• Damon is correct. I've updated the question to be more precise. I'm aware that nonblocking sockets never actually block, just return that they would. – David Timothy Strauss Oct 16 '13 at 22:26
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    You cannot assume anything. The nic card driver is probably asynchronous, your computer is probably asynchronous, etc... The send buffer could be drained by another core while your send was in process etc... – JimR Oct 16 '13 at 23:04
27

A call to send has three possible outcomes:

  1. There is at least one byte available in the send buffer →send succeeds and returns the number of bytes accepted (possibly fewer than you asked for).
  2. The send buffer is completely full at the time you call send.
    →if the socket is blocking, send blocks
    →if the socket is non-blocking, send fails with EWOULDBLOCK/EAGAIN
  3. An error occurred (e.g. user pulled network cable, connection reset by peer) →send fails with another error

If the number of bytes accepted by send is smaller than the amount you asked for, then this consequently means that the send buffer is now completely full. However, this is purely circumstantial and non-authorative in respect of any future calls to send.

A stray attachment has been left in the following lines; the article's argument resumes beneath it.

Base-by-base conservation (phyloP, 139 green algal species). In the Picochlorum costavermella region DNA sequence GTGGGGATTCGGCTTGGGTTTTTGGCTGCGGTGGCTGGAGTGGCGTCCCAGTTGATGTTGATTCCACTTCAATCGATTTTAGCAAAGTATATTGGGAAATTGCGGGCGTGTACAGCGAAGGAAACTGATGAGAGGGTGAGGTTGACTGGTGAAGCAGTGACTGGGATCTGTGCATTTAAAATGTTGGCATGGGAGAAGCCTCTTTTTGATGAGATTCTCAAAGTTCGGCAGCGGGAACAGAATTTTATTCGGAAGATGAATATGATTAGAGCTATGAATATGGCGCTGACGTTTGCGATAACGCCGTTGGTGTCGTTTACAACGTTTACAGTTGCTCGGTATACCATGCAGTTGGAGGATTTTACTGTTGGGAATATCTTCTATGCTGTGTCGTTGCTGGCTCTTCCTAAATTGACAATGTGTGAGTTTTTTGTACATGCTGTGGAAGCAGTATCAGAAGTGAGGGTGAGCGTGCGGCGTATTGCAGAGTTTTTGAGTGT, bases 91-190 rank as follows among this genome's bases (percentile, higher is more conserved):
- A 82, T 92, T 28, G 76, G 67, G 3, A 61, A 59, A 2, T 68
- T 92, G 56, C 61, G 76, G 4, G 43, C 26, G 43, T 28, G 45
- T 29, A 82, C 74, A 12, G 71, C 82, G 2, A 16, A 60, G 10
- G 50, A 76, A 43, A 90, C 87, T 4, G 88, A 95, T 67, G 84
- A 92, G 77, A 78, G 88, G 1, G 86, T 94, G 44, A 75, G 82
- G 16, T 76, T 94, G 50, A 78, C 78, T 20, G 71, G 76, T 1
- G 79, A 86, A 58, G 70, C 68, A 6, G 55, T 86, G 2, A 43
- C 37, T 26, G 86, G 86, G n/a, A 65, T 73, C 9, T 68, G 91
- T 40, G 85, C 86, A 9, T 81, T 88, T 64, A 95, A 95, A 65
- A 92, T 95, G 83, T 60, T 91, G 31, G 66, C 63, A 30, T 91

The information returned by send is merely a "snapshot" of the current state at the time you called send. By the time send has returned or by the time you call send again, this information may already be outdated. The network card might put a datagram on the wire while your program is inside send, or a nanosecond later, or at any other time -- there is no way of knowing. You'll know when the next call succeeds (or when it doesn't).

In other words, this does not imply that the next call to send will return EWOULDBLOCK/EAGAIN (or would block if the socket wasn't non-blocking). Trying until what you called "getting a conclusive EWOULDBLOCK" is the correct thing to do.